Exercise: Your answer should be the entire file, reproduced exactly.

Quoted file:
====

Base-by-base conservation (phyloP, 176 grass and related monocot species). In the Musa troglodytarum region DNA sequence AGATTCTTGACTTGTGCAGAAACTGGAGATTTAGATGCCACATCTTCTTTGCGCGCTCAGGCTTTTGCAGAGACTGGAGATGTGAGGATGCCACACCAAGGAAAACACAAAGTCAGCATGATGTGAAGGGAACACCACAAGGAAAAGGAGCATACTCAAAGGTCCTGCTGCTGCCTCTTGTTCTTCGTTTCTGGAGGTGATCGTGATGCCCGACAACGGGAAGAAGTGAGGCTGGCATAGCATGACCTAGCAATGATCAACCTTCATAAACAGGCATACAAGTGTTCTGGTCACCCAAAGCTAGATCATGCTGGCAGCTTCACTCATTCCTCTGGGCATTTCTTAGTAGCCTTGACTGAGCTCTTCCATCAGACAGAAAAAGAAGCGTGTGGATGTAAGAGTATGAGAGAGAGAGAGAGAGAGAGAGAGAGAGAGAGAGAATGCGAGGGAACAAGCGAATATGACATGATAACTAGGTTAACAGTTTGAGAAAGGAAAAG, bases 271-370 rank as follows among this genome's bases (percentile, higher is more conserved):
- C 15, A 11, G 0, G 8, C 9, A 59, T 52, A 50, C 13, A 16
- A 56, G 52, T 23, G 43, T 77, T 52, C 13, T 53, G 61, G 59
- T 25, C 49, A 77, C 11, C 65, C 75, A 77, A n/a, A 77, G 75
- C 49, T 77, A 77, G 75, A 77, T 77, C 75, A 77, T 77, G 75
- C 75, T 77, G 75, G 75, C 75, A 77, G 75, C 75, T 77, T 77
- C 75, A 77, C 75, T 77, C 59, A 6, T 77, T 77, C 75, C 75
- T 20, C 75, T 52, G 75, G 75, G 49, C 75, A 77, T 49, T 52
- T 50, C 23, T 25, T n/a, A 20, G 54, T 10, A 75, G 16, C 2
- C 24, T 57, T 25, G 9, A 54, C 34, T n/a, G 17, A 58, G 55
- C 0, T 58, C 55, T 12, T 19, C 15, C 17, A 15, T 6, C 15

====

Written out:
Base-by-base conservation (phyloP, 176 grass and related monocot species). In the Musa troglodytarum region DNA sequence AGATTCTTGACTTGTGCAGAAACTGGAGATTTAGATGCCACATCTTCTTTGCGCGCTCAGGCTTTTGCAGAGACTGGAGATGTGAGGATGCCACACCAAGGAAAACACAAAGTCAGCATGATGTGAAGGGAACACCACAAGGAAAAGGAGCATACTCAAAGGTCCTGCTGCTGCCTCTTGTTCTTCGTTTCTGGAGGTGATCGTGATGCCCGACAACGGGAAGAAGTGAGGCTGGCATAGCATGACCTAGCAATGATCAACCTTCATAAACAGGCATACAAGTGTTCTGGTCACCCAAAGCTAGATCATGCTGGCAGCTTCACTCATTCCTCTGGGCATTTCTTAGTAGCCTTGACTGAGCTCTTCCATCAGACAGAAAAAGAAGCGTGTGGATGTAAGAGTATGAGAGAGAGAGAGAGAGAGAGAGAGAGAGAGAGAGAATGCGAGGGAACAAGCGAATATGACATGATAACTAGGTTAACAGTTTGAGAAAGGAAAAG, bases 271-370 rank as follows among this genome's bases (percentile, higher is more conserved):
- C 15, A 11, G 0, G 8, C 9, A 59, T 52, A 50, C 13, A 16
- A 56, G 52, T 23, G 43, T 77, T 52, C 13, T 53, G 61, G 59
- T 25, C 49, A 77, C 11, C 65, C 75, A 77, A n/a, A 77, G 75
- C 49, T 77, A 77, G 75, A 77, T 77, C 75, A 77, T 77, G 75
- C 75, T 77, G 75, G 75, C 75, A 77, G 75, C 75, T 77, T 77
- C 75, A 77, C 75, T 77, C 59, A 6, T 77, T 77, C 75, C 75
- T 20, C 75, T 52, G 75, G 75, G 49, C 75, A 77, T 49, T 52
- T 50, C 23, T 25, T n/a, A 20, G 54, T 10, A 75, G 16, C 2
- C 24, T 57, T 25, G 9, A 54, C 34, T n/a, G 17, A 58, G 55
- C 0, T 58, C 55, T 12, T 19, C 15, C 17, A 15, T 6, C 15